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85th Year Anniversary of Prohibition Repeal*

December 5, 2018, marked 85 years since the 18th Amendment of the U.S. Constitution was repealed, bringing an end to the prohibition of alcohol in the U.S. known as the “Noble Experiment.”

The origins of Prohibition began in earnest with the formation of the Anti-Saloon League (ASL) in 1893. this organization was created specifically to end drinking in the U.S. and had a large following. California wine production was booming around this time, and by 1897 California wine production reached 34 million gallons Some of California’s legendary wineries such as Krug, Wente and Beringer were gaining success.

At the ASL 20th annual conference in Columbus, Ohio, in 1913, the delegates voted unanimously to create a constitutional amendment that would prohibit the sale of alcohol in the U.S. The ASL was a well-organized lobbyist organization that linked drinking to the nation’s fear of venereal disease.

In December of 1918, the Food Control Act was passed by Congress giving President Wilson the power to limit or prohibit the production of beer and wine if necessary to preserve resources for the war effort.

About a year later, in January of 1919, the 18th Amendment of the Constitution of the U.S. became law marking the beginning of Prohibition. The 18th Amendment did not ban the consumption of alcohol, but prohibited the”manufacture, sale or transportation of intoxicating liquors.” You could drink all you wanted, but the means to obtain alcohol was illegal.

A high demand for alcoholic beverages remained leading to widespread smuggling by rumrunners, moonshiners and bootleggers. Many illegal drinking establishments known as speakeasies became popular. Alcohol in various forms was sold throughout the U.S. at retail outlets. The U.S. was referred to as an “amphibian” nation since, in reality, it was neither dry nor wet.

Although 80% of California wineries closed after the onset of Prohibition, significant wine production continued and the remaining wineries actually enjoyed a boom supplying sacramental wine, medicinal wine (physicians could prescribe alcohol for medicinal use), and concentrated grape juice for home winemakers.

To combat the country’s continued appetite for alcohol, in October 1919, the Volstead Act, formerly known as the National War Prohibition Act was passed by Congress to provide enforcement of the Eighteenth Amendment. The problem was that there were many loopholes in the Act, and American wine consumption per capita increased while the Volstead Act was in effect.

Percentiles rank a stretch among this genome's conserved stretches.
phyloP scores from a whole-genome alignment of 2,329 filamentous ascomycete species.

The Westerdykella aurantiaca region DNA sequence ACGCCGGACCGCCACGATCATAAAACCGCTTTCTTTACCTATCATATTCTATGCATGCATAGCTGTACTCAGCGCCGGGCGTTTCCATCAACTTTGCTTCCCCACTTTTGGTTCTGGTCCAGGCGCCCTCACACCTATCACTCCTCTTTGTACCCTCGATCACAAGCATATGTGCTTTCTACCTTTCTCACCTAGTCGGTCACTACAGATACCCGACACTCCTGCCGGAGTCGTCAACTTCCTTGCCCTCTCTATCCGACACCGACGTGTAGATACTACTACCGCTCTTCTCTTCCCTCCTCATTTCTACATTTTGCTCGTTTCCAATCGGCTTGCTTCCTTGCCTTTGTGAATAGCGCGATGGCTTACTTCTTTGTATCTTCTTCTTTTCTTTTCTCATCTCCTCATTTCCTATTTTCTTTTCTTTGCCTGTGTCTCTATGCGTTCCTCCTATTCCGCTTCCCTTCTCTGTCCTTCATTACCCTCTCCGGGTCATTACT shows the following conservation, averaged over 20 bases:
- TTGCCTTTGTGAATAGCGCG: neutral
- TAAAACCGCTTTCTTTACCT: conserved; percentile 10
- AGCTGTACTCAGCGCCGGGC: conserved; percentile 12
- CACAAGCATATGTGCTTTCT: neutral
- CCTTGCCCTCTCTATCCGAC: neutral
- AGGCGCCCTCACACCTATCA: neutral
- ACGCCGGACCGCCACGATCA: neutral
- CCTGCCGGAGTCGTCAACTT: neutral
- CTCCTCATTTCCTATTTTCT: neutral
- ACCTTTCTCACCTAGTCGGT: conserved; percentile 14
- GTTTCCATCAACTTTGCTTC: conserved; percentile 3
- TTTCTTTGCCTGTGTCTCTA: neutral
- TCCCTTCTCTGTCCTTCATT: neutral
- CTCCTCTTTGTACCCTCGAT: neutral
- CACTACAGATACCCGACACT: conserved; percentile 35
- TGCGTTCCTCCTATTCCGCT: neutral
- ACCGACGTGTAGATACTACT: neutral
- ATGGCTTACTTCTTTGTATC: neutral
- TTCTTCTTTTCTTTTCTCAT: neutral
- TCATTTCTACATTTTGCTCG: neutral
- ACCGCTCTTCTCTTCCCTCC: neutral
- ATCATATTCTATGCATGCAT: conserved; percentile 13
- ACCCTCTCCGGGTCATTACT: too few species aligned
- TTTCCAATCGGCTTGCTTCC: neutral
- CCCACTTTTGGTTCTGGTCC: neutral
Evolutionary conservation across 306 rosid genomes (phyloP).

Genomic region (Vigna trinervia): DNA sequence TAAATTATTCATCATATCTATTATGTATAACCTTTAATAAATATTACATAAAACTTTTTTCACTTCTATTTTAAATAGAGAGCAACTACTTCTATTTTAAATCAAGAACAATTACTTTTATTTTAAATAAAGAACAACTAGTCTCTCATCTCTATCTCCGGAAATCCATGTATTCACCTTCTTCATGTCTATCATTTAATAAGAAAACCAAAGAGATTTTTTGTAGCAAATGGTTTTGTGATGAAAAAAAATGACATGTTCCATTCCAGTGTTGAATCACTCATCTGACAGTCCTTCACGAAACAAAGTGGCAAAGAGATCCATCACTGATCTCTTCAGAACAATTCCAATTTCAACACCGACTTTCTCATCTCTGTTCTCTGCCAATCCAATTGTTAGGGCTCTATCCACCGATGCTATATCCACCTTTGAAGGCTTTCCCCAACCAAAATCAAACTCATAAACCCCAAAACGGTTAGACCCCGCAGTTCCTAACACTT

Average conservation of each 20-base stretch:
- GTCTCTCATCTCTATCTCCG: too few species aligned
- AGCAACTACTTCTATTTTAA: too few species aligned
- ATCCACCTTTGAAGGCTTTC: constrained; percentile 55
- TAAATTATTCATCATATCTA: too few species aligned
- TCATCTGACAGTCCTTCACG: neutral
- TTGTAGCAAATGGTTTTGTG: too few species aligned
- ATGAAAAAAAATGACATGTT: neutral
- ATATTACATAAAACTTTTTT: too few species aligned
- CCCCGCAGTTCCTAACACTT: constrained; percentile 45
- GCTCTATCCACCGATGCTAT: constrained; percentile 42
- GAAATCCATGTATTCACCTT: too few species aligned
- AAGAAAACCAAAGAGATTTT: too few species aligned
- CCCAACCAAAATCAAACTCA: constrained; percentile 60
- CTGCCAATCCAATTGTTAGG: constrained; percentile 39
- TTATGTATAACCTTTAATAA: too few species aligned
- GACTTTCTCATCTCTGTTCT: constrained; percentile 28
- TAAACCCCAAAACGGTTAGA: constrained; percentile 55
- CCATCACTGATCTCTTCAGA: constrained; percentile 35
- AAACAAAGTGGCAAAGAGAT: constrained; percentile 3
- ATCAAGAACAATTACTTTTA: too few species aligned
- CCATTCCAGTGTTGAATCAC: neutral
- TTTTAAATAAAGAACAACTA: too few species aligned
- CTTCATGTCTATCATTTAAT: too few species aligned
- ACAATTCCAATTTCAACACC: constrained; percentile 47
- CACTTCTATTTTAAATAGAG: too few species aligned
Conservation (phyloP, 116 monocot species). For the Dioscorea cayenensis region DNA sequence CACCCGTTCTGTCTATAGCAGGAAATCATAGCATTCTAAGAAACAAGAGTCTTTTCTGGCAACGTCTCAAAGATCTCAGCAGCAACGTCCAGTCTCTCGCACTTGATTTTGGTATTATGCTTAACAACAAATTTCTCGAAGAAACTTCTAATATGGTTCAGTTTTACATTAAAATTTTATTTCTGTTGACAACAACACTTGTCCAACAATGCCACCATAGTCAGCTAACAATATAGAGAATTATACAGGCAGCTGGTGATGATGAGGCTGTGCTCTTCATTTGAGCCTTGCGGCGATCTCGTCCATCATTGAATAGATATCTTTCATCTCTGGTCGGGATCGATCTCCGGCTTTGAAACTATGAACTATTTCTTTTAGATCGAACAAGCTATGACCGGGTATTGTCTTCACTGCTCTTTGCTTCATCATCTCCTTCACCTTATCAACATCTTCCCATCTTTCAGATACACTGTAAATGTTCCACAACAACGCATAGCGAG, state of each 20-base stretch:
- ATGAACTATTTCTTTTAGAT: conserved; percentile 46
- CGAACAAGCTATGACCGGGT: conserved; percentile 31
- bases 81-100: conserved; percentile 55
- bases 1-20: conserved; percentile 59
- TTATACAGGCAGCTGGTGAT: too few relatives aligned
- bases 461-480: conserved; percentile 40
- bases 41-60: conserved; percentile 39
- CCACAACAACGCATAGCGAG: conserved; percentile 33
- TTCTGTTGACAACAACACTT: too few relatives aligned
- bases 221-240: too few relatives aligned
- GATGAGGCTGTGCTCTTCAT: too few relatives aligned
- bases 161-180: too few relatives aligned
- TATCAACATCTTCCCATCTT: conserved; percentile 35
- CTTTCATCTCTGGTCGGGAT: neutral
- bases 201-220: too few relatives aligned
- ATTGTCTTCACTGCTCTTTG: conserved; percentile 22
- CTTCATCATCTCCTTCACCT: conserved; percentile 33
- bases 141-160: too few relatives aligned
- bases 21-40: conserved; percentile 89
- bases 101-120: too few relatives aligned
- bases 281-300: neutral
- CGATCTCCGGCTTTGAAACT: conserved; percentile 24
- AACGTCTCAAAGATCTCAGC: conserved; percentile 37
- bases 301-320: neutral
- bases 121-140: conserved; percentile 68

California grapevine acreage actually increased from 500,000 in 1919 to 650,000 by 1928, largely due to the widespread popularity of non-intoxicating concentrated fruit juices that were exempted by the Volstead Act. The California Vineyardist Association (CVA) was formed to produce and sell concentrated grape juice. Called VINE-GLO, this concentrated grape juice was available by mail order or through pharmacies. Nine varieties were available in kegs including “Burgundy.” The consumer was advised not to turn the juice into wine (“wink-wink”) but it was simply a matter of adding water to start fermentation and produce wine.

In 1928, Herbert Hoover was elected President and he promised to intensify Prohibition enforcement. He would eventually admit that enforcement of Prohibition was futile.

The repeal movement gathered momentum by businesses, organized labor and American women through the Woman’s Organization for National Prohibition Reform (WONPR). The WONPR had over a million members and opposed the oppression caused by enforcement. Ironically, it was the women’s temperance movement that was at the forefront of the push for Prohibition

The repeal of Prohibition was a central issue in the 1932 presidential election. Franklin D. Roosevelt favored repeal, while Hoover wavered, and Roosevelt was elected.

On December 6, 1932, Senator John J. Blaine of Wisconsin drafted the 21st Amendment that would nullify the 18th Amendment. The 21st Amendment was ratified in December 1933 by 35 states, with Utah finally agreeing to be the 36th state needed to write it officially into the Constitution on December 5 when Roosevelt signed the proclamation that ended Prohibition. .p> Prohibition lasted 13 years, 10 months and 18 days. This period was fifty-odd days less than the 14 years’ supply of wine laid down by the Yale Club in 1920.

Prohibition is the only amendment to the Constitution to have ever been repealed.

* Largely excerpted from DRINK, A Cultural History of Alcohol, Iain Gately, Gotham Books, 2008. ߐ

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